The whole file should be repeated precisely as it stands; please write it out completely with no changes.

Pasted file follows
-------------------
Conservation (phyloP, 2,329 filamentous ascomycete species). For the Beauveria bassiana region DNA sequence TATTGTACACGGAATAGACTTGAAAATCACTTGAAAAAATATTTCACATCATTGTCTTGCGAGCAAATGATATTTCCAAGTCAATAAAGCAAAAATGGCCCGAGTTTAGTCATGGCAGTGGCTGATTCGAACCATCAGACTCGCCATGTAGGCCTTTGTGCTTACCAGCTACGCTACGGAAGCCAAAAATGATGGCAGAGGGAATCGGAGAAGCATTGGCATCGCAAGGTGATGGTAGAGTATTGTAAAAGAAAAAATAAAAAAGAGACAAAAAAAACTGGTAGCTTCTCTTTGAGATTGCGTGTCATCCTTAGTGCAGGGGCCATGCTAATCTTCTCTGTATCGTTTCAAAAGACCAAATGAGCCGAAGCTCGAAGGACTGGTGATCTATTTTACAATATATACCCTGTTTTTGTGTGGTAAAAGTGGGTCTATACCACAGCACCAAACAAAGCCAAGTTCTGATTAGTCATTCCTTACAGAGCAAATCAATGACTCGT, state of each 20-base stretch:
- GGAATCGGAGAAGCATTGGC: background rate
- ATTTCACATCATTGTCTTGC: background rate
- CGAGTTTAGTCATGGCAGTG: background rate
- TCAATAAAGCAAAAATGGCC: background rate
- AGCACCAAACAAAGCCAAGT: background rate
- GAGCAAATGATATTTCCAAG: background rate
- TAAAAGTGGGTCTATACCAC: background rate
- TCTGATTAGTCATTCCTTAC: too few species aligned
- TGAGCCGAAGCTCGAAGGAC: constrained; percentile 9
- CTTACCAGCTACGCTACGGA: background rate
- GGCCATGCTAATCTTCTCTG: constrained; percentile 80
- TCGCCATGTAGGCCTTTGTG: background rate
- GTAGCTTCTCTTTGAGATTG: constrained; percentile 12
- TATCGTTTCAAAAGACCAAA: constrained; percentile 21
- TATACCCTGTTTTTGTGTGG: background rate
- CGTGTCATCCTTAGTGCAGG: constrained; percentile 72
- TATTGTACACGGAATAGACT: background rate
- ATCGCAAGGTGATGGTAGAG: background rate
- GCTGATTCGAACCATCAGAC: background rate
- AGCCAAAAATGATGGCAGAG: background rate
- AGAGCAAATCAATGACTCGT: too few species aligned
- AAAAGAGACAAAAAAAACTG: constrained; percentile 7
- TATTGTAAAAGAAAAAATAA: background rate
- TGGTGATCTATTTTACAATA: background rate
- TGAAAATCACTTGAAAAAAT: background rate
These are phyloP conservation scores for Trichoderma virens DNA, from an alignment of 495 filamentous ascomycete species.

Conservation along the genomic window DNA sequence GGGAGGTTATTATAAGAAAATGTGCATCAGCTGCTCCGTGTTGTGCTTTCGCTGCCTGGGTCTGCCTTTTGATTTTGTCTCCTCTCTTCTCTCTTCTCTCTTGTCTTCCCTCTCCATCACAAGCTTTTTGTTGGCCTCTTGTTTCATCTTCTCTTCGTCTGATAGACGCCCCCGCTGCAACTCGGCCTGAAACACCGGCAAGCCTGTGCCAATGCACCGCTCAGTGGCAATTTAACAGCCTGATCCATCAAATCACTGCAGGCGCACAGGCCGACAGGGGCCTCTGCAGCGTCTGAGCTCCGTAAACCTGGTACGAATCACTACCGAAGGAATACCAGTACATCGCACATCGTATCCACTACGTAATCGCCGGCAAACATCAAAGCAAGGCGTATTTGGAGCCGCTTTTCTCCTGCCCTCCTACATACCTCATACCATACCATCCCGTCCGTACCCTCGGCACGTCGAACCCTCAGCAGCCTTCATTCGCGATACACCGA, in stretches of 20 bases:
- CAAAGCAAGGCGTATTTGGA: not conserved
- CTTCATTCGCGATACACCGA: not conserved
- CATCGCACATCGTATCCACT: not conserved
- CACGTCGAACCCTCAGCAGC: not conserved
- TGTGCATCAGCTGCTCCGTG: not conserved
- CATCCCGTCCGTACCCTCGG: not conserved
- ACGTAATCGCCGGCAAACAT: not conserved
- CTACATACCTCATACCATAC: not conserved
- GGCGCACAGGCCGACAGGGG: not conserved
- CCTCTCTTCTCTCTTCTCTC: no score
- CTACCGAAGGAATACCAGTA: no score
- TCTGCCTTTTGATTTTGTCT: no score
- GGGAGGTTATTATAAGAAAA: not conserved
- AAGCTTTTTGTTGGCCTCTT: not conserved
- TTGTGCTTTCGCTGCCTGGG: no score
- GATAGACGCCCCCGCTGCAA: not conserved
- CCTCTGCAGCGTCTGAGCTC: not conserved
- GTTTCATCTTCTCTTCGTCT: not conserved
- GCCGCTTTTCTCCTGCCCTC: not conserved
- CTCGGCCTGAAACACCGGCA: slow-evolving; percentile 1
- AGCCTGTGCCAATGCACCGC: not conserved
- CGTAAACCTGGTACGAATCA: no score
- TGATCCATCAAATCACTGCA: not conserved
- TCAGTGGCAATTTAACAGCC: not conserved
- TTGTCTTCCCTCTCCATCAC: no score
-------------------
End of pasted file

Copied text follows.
Conservation (phyloP, 2,329 filamentous ascomycete species). For the Beauveria bassiana region DNA sequence TATTGTACACGGAATAGACTTGAAAATCACTTGAAAAAATATTTCACATCATTGTCTTGCGAGCAAATGATATTTCCAAGTCAATAAAGCAAAAATGGCCCGAGTTTAGTCATGGCAGTGGCTGATTCGAACCATCAGACTCGCCATGTAGGCCTTTGTGCTTACCAGCTACGCTACGGAAGCCAAAAATGATGGCAGAGGGAATCGGAGAAGCATTGGCATCGCAAGGTGATGGTAGAGTATTGTAAAAGAAAAAATAAAAAAGAGACAAAAAAAACTGGTAGCTTCTCTTTGAGATTGCGTGTCATCCTTAGTGCAGGGGCCATGCTAATCTTCTCTGTATCGTTTCAAAAGACCAAATGAGCCGAAGCTCGAAGGACTGGTGATCTATTTTACAATATATACCCTGTTTTTGTGTGGTAAAAGTGGGTCTATACCACAGCACCAAACAAAGCCAAGTTCTGATTAGTCATTCCTTACAGAGCAAATCAATGACTCGT, state of each 20-base stretch:
- GGAATCGGAGAAGCATTGGC: background rate
- ATTTCACATCATTGTCTTGC: background rate
- CGAGTTTAGTCATGGCAGTG: background rate
- TCAATAAAGCAAAAATGGCC: background rate
- AGCACCAAACAAAGCCAAGT: background rate
- GAGCAAATGATATTTCCAAG: background rate
- TAAAAGTGGGTCTATACCAC: background rate
- TCTGATTAGTCATTCCTTAC: too few species aligned
- TGAGCCGAAGCTCGAAGGAC: constrained; percentile 9
- CTTACCAGCTACGCTACGGA: background rate
- GGCCATGCTAATCTTCTCTG: constrained; percentile 80
- TCGCCATGTAGGCCTTTGTG: background rate
- GTAGCTTCTCTTTGAGATTG: constrained; percentile 12
- TATCGTTTCAAAAGACCAAA: constrained; percentile 21
- TATACCCTGTTTTTGTGTGG: background rate
- CGTGTCATCCTTAGTGCAGG: constrained; percentile 72
- TATTGTACACGGAATAGACT: background rate
- ATCGCAAGGTGATGGTAGAG: background rate
- GCTGATTCGAACCATCAGAC: background rate
- AGCCAAAAATGATGGCAGAG: background rate
- AGAGCAAATCAATGACTCGT: too few species aligned
- AAAAGAGACAAAAAAAACTG: constrained; percentile 7
- TATTGTAAAAGAAAAAATAA: background rate
- TGGTGATCTATTTTACAATA: background rate
- TGAAAATCACTTGAAAAAAT: background rate
These are phyloP conservation scores for Trichoderma virens DNA, from an alignment of 495 filamentous ascomycete species.

Conservation along the genomic window DNA sequence GGGAGGTTATTATAAGAAAATGTGCATCAGCTGCTCCGTGTTGTGCTTTCGCTGCCTGGGTCTGCCTTTTGATTTTGTCTCCTCTCTTCTCTCTTCTCTCTTGTCTTCCCTCTCCATCACAAGCTTTTTGTTGGCCTCTTGTTTCATCTTCTCTTCGTCTGATAGACGCCCCCGCTGCAACTCGGCCTGAAACACCGGCAAGCCTGTGCCAATGCACCGCTCAGTGGCAATTTAACAGCCTGATCCATCAAATCACTGCAGGCGCACAGGCCGACAGGGGCCTCTGCAGCGTCTGAGCTCCGTAAACCTGGTACGAATCACTACCGAAGGAATACCAGTACATCGCACATCGTATCCACTACGTAATCGCCGGCAAACATCAAAGCAAGGCGTATTTGGAGCCGCTTTTCTCCTGCCCTCCTACATACCTCATACCATACCATCCCGTCCGTACCCTCGGCACGTCGAACCCTCAGCAGCCTTCATTCGCGATACACCGA, in stretches of 20 bases:
- CAAAGCAAGGCGTATTTGGA: not conserved
- CTTCATTCGCGATACACCGA: not conserved
- CATCGCACATCGTATCCACT: not conserved
- CACGTCGAACCCTCAGCAGC: not conserved
- TGTGCATCAGCTGCTCCGTG: not conserved
- CATCCCGTCCGTACCCTCGG: not conserved
- ACGTAATCGCCGGCAAACAT: not conserved
- CTACATACCTCATACCATAC: not conserved
- GGCGCACAGGCCGACAGGGG: not conserved
- CCTCTCTTCTCTCTTCTCTC: no score
- CTACCGAAGGAATACCAGTA: no score
- TCTGCCTTTTGATTTTGTCT: no score
- GGGAGGTTATTATAAGAAAA: not conserved
- AAGCTTTTTGTTGGCCTCTT: not conserved
- TTGTGCTTTCGCTGCCTGGG: no score
- GATAGACGCCCCCGCTGCAA: not conserved
- CCTCTGCAGCGTCTGAGCTC: not conserved
- GTTTCATCTTCTCTTCGTCT: not conserved
- GCCGCTTTTCTCCTGCCCTC: not conserved
- CTCGGCCTGAAACACCGGCA: slow-evolving; percentile 1
- AGCCTGTGCCAATGCACCGC: not conserved
- CGTAAACCTGGTACGAATCA: no score
- TGATCCATCAAATCACTGCA: not conserved
- TCAGTGGCAATTTAACAGCC: not conserved
- TTGTCTTCCCTCTCCATCAC: no score